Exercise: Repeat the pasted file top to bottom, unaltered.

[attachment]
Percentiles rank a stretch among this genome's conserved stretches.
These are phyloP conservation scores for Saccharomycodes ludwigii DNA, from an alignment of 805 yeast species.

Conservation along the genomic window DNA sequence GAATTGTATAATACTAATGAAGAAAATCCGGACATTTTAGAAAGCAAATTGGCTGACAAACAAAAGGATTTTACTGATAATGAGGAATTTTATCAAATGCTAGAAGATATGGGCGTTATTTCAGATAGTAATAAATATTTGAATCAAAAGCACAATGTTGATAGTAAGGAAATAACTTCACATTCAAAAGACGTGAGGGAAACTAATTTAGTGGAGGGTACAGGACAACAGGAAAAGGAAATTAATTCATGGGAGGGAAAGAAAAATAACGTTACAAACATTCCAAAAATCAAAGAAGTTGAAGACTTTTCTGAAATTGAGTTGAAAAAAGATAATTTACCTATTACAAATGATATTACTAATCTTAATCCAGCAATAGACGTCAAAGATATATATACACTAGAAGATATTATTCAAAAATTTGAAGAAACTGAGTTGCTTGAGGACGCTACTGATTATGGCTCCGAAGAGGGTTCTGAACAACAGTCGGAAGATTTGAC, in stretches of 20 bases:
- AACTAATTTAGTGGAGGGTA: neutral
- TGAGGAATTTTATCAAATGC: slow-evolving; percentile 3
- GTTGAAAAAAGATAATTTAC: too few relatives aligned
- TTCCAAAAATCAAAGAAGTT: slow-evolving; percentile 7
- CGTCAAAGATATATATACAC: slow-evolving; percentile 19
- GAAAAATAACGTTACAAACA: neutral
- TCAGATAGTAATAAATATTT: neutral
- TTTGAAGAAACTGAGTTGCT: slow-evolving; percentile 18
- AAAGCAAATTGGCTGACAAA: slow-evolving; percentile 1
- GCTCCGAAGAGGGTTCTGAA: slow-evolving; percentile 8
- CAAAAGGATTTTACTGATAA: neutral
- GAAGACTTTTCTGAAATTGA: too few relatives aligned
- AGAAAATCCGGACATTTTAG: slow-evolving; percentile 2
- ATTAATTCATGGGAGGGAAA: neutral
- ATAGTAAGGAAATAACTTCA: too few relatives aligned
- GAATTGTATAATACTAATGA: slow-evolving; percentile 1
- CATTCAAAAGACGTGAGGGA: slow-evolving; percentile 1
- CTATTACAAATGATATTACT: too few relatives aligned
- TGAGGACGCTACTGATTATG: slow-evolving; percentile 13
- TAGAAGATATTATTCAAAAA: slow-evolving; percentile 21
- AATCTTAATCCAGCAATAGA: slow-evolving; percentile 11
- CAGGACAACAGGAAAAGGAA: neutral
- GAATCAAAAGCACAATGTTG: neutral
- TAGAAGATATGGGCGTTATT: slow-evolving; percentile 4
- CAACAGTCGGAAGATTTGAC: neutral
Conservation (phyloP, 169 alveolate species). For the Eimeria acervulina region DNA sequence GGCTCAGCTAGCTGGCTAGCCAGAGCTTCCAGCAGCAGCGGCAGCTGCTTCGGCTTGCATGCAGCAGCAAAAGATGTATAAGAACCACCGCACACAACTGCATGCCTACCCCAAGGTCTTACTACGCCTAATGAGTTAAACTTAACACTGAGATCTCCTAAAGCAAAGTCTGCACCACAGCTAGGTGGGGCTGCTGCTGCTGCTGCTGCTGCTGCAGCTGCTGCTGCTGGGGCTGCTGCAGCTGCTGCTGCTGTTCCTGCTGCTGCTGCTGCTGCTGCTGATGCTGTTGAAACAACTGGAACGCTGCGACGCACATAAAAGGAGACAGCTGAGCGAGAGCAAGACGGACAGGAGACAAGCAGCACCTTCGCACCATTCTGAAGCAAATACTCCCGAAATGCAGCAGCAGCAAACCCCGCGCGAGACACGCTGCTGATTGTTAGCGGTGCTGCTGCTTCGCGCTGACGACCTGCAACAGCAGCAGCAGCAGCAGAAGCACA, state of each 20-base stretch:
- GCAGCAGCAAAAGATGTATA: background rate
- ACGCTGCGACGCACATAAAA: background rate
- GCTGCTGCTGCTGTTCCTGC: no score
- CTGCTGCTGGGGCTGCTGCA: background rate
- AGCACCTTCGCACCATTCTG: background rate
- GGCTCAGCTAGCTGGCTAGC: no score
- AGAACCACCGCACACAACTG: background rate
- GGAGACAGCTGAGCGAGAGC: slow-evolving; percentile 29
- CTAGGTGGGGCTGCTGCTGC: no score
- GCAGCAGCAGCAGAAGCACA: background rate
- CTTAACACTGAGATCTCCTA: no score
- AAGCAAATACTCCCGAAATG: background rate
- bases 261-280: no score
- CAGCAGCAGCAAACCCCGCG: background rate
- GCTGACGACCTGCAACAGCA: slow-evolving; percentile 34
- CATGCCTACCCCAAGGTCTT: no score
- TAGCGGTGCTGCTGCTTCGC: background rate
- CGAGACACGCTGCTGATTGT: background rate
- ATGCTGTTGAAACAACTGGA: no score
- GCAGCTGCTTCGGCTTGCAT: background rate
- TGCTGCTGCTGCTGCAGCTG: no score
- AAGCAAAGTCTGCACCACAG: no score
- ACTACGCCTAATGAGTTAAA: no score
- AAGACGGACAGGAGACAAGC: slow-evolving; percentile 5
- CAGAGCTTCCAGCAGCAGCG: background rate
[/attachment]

Percentiles rank a stretch among this genome's conserved stretches.
These are phyloP conservation scores for Saccharomycodes ludwigii DNA, from an alignment of 805 yeast species.

Conservation along the genomic window DNA sequence GAATTGTATAATACTAATGAAGAAAATCCGGACATTTTAGAAAGCAAATTGGCTGACAAACAAAAGGATTTTACTGATAATGAGGAATTTTATCAAATGCTAGAAGATATGGGCGTTATTTCAGATAGTAATAAATATTTGAATCAAAAGCACAATGTTGATAGTAAGGAAATAACTTCACATTCAAAAGACGTGAGGGAAACTAATTTAGTGGAGGGTACAGGACAACAGGAAAAGGAAATTAATTCATGGGAGGGAAAGAAAAATAACGTTACAAACATTCCAAAAATCAAAGAAGTTGAAGACTTTTCTGAAATTGAGTTGAAAAAAGATAATTTACCTATTACAAATGATATTACTAATCTTAATCCAGCAATAGACGTCAAAGATATATATACACTAGAAGATATTATTCAAAAATTTGAAGAAACTGAGTTGCTTGAGGACGCTACTGATTATGGCTCCGAAGAGGGTTCTGAACAACAGTCGGAAGATTTGAC, in stretches of 20 bases:
- AACTAATTTAGTGGAGGGTA: neutral
- TGAGGAATTTTATCAAATGC: slow-evolving; percentile 3
- GTTGAAAAAAGATAATTTAC: too few relatives aligned
- TTCCAAAAATCAAAGAAGTT: slow-evolving; percentile 7
- CGTCAAAGATATATATACAC: slow-evolving; percentile 19
- GAAAAATAACGTTACAAACA: neutral
- TCAGATAGTAATAAATATTT: neutral
- TTTGAAGAAACTGAGTTGCT: slow-evolving; percentile 18
- AAAGCAAATTGGCTGACAAA: slow-evolving; percentile 1
- GCTCCGAAGAGGGTTCTGAA: slow-evolving; percentile 8
- CAAAAGGATTTTACTGATAA: neutral
- GAAGACTTTTCTGAAATTGA: too few relatives aligned
- AGAAAATCCGGACATTTTAG: slow-evolving; percentile 2
- ATTAATTCATGGGAGGGAAA: neutral
- ATAGTAAGGAAATAACTTCA: too few relatives aligned
- GAATTGTATAATACTAATGA: slow-evolving; percentile 1
- CATTCAAAAGACGTGAGGGA: slow-evolving; percentile 1
- CTATTACAAATGATATTACT: too few relatives aligned
- TGAGGACGCTACTGATTATG: slow-evolving; percentile 13
- TAGAAGATATTATTCAAAAA: slow-evolving; percentile 21
- AATCTTAATCCAGCAATAGA: slow-evolving; percentile 11
- CAGGACAACAGGAAAAGGAA: neutral
- GAATCAAAAGCACAATGTTG: neutral
- TAGAAGATATGGGCGTTATT: slow-evolving; percentile 4
- CAACAGTCGGAAGATTTGAC: neutral
Conservation (phyloP, 169 alveolate species). For the Eimeria acervulina region DNA sequence GGCTCAGCTAGCTGGCTAGCCAGAGCTTCCAGCAGCAGCGGCAGCTGCTTCGGCTTGCATGCAGCAGCAAAAGATGTATAAGAACCACCGCACACAACTGCATGCCTACCCCAAGGTCTTACTACGCCTAATGAGTTAAACTTAACACTGAGATCTCCTAAAGCAAAGTCTGCACCACAGCTAGGTGGGGCTGCTGCTGCTGCTGCTGCTGCTGCAGCTGCTGCTGCTGGGGCTGCTGCAGCTGCTGCTGCTGTTCCTGCTGCTGCTGCTGCTGCTGCTGATGCTGTTGAAACAACTGGAACGCTGCGACGCACATAAAAGGAGACAGCTGAGCGAGAGCAAGACGGACAGGAGACAAGCAGCACCTTCGCACCATTCTGAAGCAAATACTCCCGAAATGCAGCAGCAGCAAACCCCGCGCGAGACACGCTGCTGATTGTTAGCGGTGCTGCTGCTTCGCGCTGACGACCTGCAACAGCAGCAGCAGCAGCAGAAGCACA, state of each 20-base stretch:
- GCAGCAGCAAAAGATGTATA: background rate
- ACGCTGCGACGCACATAAAA: background rate
- GCTGCTGCTGCTGTTCCTGC: no score
- CTGCTGCTGGGGCTGCTGCA: background rate
- AGCACCTTCGCACCATTCTG: background rate
- GGCTCAGCTAGCTGGCTAGC: no score
- AGAACCACCGCACACAACTG: background rate
- GGAGACAGCTGAGCGAGAGC: slow-evolving; percentile 29
- CTAGGTGGGGCTGCTGCTGC: no score
- GCAGCAGCAGCAGAAGCACA: background rate
- CTTAACACTGAGATCTCCTA: no score
- AAGCAAATACTCCCGAAATG: background rate
- bases 261-280: no score
- CAGCAGCAGCAAACCCCGCG: background rate
- GCTGACGACCTGCAACAGCA: slow-evolving; percentile 34
- CATGCCTACCCCAAGGTCTT: no score
- TAGCGGTGCTGCTGCTTCGC: background rate
- CGAGACACGCTGCTGATTGT: background rate
- ATGCTGTTGAAACAACTGGA: no score
- GCAGCTGCTTCGGCTTGCAT: background rate
- TGCTGCTGCTGCTGCAGCTG: no score
- AAGCAAAGTCTGCACCACAG: no score
- ACTACGCCTAATGAGTTAAA: no score
- AAGACGGACAGGAGACAAGC: slow-evolving; percentile 5
- CAGAGCTTCCAGCAGCAGCG: background rate